Days after the release of Udta Punjab, director Abhishek Chaubey says very few have understood his film
If filmmaker Abhishek Chaubey had his way, Udta Punjab would have been a small indie with lesser-known actors. The way he looked at it, this dark and violent drug drama he had written was coming close on the heels of his last film Dedh Ishqiya, which won him several compliments but had weakened his box office credentials. “I didn’t think anybody would want to work with me. Sudip (Sharma, his co-writer) and I had worked it all out – we would make this film on a tight budget and not take any money for it. Then maybe it would be easier to find a producer,” says Chaubey. He eventually snagged a dream team, but was right about one thing – this wasn’t going to be an easy film to make. In the three years that went into creating Udta, the challenges were many, but none that prepared him for the trauma of this last month.
Sitting on a couch in his Andheri home, Chaubey tries to recollect where he was this time, last week. Given the series of blows he was dealt with – an unscrupulous CBFC diktat, court cases and an online leak 48 hours before the release – he takes a minute to mentally recap the nightmare. “Oh, at this point I still didn’t know if my film was releasing. There were cases pending in the Supreme Court,” he recalls. “My team had just finished the final print. We brought some alcohol to the office to celebrate but couldn’t do anything. In the last 10 days, it was the lawyers and courts that were making the film. Not me.”
Somewhere through this living hell, Chaubey remembers writing to his producers – Madhu Mantena and Vikas Bahl of Phantom – accepting defeat. His attempts to reason with the CBFC were proving to be increasingly futile and exhausting. “It’s really ridiculous what goes on in a censor board meeting. It’s almost like some sort of bargaining that happens – Yeh ‘bh******d nikaldo aur wahaan pe g***u daal do. It’s a farce. I was seriously contemplating just giving in at one point,” he says. But producer Anurag Kashyap would have none of that. From scathing Twitter posts to hosting press conferences, he left no stone unturned in proclaiming war open on the CBFC. Without Kashyap’s voice, Chaubey says it’s unlikely he would have survived this public battle. “I’m not a media savvy person and I don’t enjoy being on front of a camera. I’m just not the crusader type,” he explains.
Of all the 80-something cuts that the CBFC demanded, the one that hurt the most was being asked to remove all references to Punjab. The obvious stupidity of that suggestion aside, it defeated the very purpose of making the film. What was initially conceived as a “cool and trippy” film on drugs turned into a social cause once Chaubey and Sharma began researching the drug menace in Punjab. They knew the film had to go way beyond the uninformed representation of drug abuse Hindi films have seen till now. “The only films that I remember touching upon it was Jalwa and Janbaaz (1986). But in Janbaaz too, it was so generic. They said stuff like, ‘isko drugs de dete hain’ as if it is a disprin.”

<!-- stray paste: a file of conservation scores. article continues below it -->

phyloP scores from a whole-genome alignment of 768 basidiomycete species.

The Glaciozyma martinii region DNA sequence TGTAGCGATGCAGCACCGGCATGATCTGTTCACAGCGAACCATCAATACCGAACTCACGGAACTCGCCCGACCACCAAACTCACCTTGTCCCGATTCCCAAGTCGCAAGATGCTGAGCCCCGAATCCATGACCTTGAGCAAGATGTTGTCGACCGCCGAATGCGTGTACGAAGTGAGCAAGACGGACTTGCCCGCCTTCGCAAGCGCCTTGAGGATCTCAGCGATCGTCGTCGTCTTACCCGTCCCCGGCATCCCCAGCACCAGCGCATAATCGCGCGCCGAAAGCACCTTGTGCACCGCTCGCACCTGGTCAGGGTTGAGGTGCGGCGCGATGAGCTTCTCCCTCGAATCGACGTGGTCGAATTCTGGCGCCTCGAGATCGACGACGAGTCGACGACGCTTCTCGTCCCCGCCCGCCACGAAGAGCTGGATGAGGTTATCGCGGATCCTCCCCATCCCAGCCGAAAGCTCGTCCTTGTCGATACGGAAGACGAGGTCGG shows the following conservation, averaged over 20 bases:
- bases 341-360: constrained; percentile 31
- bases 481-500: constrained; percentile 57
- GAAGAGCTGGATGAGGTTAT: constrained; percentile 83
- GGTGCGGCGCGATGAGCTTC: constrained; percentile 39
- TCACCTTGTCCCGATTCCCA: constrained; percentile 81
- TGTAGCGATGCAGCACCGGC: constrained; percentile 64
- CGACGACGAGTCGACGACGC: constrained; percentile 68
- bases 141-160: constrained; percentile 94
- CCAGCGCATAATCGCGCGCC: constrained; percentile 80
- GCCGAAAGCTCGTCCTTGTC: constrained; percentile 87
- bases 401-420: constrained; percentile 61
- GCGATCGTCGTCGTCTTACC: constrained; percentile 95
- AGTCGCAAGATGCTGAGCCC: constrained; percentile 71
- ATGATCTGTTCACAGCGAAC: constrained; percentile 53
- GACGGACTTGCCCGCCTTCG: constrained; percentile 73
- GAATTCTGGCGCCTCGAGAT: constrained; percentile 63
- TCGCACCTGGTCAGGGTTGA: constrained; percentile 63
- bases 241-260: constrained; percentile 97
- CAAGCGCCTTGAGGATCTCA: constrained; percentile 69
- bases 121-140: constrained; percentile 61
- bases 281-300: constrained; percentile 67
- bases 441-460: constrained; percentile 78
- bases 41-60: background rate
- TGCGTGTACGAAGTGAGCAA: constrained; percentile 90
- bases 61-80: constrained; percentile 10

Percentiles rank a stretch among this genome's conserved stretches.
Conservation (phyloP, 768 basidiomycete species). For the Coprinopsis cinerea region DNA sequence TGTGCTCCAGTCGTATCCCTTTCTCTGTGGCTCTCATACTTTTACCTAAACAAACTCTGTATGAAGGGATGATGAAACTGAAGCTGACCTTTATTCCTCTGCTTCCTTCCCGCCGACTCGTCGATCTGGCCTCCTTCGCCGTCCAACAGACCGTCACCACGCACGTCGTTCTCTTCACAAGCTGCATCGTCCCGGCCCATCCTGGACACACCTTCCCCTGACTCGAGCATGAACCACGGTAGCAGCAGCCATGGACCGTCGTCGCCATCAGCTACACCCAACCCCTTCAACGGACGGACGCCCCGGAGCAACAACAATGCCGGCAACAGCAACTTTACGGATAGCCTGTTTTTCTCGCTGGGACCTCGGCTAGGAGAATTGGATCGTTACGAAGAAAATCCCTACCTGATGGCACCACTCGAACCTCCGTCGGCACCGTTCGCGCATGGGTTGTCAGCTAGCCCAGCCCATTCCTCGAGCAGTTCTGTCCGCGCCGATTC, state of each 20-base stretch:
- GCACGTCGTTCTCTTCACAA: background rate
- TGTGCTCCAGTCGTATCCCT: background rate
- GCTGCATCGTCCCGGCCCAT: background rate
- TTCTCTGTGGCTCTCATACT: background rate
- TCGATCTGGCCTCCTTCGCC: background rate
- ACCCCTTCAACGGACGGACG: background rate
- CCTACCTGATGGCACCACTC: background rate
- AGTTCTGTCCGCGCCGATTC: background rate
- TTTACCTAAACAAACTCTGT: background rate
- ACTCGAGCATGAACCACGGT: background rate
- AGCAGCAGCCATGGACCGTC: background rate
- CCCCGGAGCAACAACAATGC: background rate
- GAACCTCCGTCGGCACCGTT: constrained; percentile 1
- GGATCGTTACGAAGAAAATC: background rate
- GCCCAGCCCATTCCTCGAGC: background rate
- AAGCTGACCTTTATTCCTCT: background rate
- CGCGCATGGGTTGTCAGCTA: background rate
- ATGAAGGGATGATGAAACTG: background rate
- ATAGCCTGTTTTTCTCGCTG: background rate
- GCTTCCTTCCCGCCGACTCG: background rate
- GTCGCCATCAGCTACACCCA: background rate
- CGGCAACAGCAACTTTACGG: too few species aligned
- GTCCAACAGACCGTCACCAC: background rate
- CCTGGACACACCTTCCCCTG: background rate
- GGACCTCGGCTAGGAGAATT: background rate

In Udta, the drug-addled characters– Balli (the younger brother of Diljit Dosanjh’s character Sartaj) or the young fans of pop star Tommy Singh (Shahid Kapoor) jailed for murdering their mother – were derived from the horrific first-hand experiences of teenagers they met at rehab centres in Punjab. “This film happened because of what we saw in Punjab. The sense of responsibility actually overwhelmed us as we met people there. We decided that we are going to go out and tell people about the extent of the problem and tell the Punjabis what this is doing to them. That became our goal,” he says. There’s unanimous praise pouring in, and yet Chaubey says not everyone has grasped the intent of Udta. “Some very erudite writers on films haven’t gotten it. They’ve written very well about it and I appreciate their critique, but overall what we were trying to do, very few have understood,” he says.
But the real scars of this long-drawn battle are yet to reveal themselves. Now that he knows that naming a dog Jackie Chan or showing a coked-up rock star urinating into the crowds can be suicidal for a film, Chaubey hopes he doesn’t inadvertently start curbing his creative voice. “I just don’t want to become cautious. And there is a fear of that happening. I’ll only know when I start writing again. Time will tell.”